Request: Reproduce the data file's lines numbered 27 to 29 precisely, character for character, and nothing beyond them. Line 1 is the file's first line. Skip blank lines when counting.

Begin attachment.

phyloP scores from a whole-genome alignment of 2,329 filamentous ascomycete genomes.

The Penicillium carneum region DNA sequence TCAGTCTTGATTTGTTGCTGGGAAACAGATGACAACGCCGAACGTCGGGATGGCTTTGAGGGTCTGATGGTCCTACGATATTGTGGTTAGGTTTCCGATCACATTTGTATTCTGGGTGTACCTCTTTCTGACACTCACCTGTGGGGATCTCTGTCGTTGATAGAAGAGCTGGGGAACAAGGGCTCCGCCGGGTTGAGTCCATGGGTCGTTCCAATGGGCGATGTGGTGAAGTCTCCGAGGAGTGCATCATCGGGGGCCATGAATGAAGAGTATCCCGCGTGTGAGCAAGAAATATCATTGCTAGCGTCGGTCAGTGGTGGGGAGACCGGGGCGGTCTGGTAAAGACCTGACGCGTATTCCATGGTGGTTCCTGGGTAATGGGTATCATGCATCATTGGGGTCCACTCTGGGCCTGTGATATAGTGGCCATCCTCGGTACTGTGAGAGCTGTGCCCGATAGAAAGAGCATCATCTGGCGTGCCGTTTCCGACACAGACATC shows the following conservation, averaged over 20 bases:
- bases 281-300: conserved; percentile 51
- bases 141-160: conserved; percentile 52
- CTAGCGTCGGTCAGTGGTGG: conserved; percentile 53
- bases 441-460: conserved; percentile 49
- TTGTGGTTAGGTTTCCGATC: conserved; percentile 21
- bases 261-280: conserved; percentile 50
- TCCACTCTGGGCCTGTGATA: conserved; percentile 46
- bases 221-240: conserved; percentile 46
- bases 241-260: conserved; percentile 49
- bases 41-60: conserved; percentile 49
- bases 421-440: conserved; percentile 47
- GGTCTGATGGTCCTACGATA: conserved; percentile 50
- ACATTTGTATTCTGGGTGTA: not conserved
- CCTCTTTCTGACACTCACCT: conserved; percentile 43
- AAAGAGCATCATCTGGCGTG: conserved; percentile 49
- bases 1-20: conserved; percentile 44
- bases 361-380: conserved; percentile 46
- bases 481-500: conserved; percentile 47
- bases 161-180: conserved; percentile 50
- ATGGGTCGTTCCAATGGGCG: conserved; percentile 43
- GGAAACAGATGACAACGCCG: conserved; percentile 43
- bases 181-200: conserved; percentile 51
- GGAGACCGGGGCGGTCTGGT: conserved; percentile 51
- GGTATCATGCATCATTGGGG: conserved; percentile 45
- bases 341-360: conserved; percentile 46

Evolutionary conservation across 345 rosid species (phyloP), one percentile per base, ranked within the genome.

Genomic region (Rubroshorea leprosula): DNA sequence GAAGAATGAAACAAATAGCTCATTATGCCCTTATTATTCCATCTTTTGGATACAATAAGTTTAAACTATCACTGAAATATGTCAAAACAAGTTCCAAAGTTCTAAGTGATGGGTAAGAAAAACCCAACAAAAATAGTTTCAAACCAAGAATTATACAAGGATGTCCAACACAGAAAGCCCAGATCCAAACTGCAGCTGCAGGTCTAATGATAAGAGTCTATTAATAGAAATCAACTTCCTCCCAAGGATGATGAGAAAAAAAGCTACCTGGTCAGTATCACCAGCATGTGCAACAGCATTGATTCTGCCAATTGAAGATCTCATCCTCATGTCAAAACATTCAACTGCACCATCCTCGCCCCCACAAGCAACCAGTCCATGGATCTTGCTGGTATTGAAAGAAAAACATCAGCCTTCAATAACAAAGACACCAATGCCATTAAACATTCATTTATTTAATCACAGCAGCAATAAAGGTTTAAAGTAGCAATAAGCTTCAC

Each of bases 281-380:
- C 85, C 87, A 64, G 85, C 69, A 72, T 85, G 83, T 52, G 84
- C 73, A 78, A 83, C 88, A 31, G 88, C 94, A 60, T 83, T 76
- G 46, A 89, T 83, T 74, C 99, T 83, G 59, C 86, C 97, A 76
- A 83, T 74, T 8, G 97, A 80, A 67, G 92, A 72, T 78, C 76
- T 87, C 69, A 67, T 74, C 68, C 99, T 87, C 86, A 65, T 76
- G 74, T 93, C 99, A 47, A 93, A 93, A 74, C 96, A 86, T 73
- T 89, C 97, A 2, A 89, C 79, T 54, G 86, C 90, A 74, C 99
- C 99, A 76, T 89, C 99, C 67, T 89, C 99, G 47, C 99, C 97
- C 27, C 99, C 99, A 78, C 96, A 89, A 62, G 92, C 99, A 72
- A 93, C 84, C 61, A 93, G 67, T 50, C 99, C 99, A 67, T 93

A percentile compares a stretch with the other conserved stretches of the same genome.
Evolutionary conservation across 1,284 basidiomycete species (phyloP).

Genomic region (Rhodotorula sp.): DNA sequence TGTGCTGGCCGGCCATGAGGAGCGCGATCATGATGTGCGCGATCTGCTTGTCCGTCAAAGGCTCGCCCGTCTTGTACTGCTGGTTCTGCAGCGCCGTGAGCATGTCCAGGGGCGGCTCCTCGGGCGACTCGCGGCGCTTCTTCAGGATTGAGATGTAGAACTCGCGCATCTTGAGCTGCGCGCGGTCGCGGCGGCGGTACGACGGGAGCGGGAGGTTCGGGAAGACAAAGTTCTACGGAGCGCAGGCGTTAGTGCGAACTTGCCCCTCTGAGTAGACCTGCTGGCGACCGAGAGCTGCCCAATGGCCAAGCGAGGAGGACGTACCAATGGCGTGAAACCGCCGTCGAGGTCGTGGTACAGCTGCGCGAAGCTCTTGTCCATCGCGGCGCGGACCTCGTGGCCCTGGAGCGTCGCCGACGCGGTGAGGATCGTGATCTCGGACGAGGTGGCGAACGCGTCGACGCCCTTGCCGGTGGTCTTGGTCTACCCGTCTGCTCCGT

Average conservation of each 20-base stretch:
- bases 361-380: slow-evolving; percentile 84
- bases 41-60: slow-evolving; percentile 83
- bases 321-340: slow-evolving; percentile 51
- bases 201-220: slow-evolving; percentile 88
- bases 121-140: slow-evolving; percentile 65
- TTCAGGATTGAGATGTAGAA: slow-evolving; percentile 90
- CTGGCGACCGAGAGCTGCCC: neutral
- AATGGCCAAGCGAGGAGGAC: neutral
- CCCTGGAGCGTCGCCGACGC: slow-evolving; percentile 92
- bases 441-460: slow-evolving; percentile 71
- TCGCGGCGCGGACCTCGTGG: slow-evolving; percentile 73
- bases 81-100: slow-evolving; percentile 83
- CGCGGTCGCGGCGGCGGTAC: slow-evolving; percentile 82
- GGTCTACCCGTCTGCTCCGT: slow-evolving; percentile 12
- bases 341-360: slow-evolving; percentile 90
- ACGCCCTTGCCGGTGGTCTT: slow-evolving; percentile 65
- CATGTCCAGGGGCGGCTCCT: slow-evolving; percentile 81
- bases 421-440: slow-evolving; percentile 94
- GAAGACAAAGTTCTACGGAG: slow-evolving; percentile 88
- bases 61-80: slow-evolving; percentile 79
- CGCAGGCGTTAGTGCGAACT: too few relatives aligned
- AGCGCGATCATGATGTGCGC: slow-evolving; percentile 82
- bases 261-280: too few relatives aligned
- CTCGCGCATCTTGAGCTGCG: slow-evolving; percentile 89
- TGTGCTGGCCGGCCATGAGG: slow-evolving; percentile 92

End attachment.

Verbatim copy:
- bases 341-360: conserved; percentile 46

Evolutionary conservation across 345 rosid species (phyloP), one percentile per base, ranked within the genome.

Genomic region (Rubroshorea leprosula): DNA sequence GAAGAATGAAACAAATAGCTCATTATGCCCTTATTATTCCATCTTTTGGATACAATAAGTTTAAACTATCACTGAAATATGTCAAAACAAGTTCCAAAGTTCTAAGTGATGGGTAAGAAAAACCCAACAAAAATAGTTTCAAACCAAGAATTATACAAGGATGTCCAACACAGAAAGCCCAGATCCAAACTGCAGCTGCAGGTCTAATGATAAGAGTCTATTAATAGAAATCAACTTCCTCCCAAGGATGATGAGAAAAAAAGCTACCTGGTCAGTATCACCAGCATGTGCAACAGCATTGATTCTGCCAATTGAAGATCTCATCCTCATGTCAAAACATTCAACTGCACCATCCTCGCCCCCACAAGCAACCAGTCCATGGATCTTGCTGGTATTGAAAGAAAAACATCAGCCTTCAATAACAAAGACACCAATGCCATTAAACATTCATTTATTTAATCACAGCAGCAATAAAGGTTTAAAGTAGCAATAAGCTTCAC